Certain provisions relating to citizenship, elections, provisional Parliament etc. were given immediate effect i.e. from 26th November, 1949. Political freedom and civil liberty are the keystone of the Indian Constitution. Our Constitution is primarily shaped and moulded for the common man. The essential purpose of our Constitution is to ensure freedom of the individual and dignity of man, and to put basic human rights above the reach of the State and of politicians in power.

Our Constitution ensures that India remains a secular State. People belonging to different religious denominations who are all part of our vibrant society, are guaranteed the freedom to practice their own religions. These rights under our Constitution are available even to those who are not citizens of India.

This anniversary provides an opportunity for every citizen of India to renew the pledge to work for the well-being of our people, for peace and harmony in our society  and indeed, the world. So now that you know the reason for the Republic Day India celebrations value that vote of yours and make sure that when there are elections you cast your vote, and help in progressive India!\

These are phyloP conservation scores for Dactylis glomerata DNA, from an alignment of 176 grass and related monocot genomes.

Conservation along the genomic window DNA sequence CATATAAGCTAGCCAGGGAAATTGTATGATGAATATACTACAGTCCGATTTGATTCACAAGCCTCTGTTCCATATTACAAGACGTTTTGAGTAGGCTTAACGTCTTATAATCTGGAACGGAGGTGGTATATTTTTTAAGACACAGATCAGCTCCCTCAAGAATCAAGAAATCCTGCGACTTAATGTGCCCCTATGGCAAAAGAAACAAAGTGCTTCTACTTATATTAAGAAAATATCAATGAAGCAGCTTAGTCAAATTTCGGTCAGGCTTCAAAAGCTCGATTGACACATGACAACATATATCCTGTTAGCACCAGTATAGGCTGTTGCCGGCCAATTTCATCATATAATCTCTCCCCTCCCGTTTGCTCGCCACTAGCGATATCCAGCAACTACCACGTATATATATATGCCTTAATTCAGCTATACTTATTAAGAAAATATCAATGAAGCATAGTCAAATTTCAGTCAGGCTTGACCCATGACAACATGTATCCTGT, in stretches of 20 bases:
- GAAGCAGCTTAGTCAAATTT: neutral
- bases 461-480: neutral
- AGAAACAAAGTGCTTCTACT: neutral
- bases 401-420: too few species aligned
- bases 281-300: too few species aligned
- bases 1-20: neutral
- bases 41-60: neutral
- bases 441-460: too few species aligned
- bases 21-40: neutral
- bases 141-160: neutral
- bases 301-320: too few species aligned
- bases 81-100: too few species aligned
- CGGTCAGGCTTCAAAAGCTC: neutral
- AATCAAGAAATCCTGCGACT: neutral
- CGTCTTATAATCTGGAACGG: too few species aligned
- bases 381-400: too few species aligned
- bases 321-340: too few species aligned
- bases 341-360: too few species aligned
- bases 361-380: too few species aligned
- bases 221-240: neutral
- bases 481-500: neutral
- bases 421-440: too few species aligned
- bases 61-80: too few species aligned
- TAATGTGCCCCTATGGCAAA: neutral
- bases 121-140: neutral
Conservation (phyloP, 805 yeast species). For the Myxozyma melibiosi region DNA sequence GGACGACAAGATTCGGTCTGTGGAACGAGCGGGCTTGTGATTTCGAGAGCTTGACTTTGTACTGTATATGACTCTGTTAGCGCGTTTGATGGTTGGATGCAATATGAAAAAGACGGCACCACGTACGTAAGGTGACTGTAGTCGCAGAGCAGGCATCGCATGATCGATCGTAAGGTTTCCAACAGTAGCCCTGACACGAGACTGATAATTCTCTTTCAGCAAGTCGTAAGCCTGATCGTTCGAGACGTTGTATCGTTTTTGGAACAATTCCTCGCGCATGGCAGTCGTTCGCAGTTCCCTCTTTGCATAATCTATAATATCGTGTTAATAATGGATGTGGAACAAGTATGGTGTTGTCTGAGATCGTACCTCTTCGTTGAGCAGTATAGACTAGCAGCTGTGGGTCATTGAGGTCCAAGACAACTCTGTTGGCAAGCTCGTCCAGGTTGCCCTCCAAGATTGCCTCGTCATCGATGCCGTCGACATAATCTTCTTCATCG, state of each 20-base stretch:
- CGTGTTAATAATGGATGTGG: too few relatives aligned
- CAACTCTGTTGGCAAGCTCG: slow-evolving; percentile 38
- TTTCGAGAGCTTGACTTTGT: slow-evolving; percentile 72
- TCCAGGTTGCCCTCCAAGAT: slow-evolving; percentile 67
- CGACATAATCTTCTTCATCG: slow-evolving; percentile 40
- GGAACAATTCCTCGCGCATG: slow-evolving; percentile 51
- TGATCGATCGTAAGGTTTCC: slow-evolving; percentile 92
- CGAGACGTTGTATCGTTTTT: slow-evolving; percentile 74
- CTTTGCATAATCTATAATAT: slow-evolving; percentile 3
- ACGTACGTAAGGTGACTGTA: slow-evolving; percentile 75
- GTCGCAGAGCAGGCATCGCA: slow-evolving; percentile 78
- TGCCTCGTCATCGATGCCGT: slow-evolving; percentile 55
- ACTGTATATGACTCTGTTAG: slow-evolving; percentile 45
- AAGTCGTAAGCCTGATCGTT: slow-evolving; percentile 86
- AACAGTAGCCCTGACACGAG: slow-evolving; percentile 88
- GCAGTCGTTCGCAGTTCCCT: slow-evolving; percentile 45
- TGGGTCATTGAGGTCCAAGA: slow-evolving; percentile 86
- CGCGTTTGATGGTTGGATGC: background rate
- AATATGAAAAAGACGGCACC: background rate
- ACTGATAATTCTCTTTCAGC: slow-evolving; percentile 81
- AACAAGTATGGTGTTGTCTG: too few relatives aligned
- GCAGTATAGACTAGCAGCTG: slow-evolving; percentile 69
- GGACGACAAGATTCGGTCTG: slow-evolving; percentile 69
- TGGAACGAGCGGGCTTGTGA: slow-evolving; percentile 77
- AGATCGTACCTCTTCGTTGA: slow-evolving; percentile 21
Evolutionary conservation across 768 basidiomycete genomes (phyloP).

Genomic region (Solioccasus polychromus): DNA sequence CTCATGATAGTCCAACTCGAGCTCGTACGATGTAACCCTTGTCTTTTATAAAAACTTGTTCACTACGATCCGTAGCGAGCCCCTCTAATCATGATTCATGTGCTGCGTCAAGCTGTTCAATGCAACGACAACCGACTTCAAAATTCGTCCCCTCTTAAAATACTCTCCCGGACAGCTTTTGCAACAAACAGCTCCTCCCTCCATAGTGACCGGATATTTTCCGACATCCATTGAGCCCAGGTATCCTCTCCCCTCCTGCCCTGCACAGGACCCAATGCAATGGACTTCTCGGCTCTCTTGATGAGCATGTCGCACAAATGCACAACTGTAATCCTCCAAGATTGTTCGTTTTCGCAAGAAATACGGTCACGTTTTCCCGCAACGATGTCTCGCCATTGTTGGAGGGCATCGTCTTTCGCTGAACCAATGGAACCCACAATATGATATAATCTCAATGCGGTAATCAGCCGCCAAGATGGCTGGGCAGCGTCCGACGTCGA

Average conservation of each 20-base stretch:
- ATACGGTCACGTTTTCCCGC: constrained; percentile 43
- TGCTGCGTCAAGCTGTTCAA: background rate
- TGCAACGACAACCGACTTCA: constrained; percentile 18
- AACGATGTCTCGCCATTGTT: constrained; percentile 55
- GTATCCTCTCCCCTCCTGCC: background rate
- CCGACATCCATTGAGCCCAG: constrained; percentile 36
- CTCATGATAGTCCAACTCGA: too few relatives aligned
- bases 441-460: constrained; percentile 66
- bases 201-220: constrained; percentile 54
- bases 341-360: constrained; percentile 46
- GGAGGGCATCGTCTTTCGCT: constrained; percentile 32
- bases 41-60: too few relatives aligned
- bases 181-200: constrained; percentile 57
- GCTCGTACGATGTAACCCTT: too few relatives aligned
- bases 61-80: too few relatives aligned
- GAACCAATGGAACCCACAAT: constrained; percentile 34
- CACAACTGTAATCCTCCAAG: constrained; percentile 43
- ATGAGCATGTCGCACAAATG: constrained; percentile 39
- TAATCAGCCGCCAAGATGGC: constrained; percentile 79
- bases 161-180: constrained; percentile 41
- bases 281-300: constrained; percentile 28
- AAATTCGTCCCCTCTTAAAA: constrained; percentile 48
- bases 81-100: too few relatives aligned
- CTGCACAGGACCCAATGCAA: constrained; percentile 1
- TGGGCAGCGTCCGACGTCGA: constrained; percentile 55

PS: On the same date, that is 26th January, Hindi was declared the official language of the country in 1965.

Wednesday, January 23, 2013


Declamation: Entirely my thoughts, and a point of view. Many may not agree, kindly not take it personally.

Our forefathers used to say that India and Pakistan are two brothers, who were separated at birth. There was a tremendous sense of attachment among people who had lost their roots in either of the two parts of a land that was historically an inseparable whole.

But that was the story of the generation(s); now there is an UNENDING conflict between two adjacent nations. Unfortunately since independence, India and Pakistan rarely experience any happy phase. The story of both started with hatred, tension, mistrust and ultimately war. The hostile relationship cause lack of security as well as economic and social challenges.  And severely affect the environment of the states which is churning between both countries.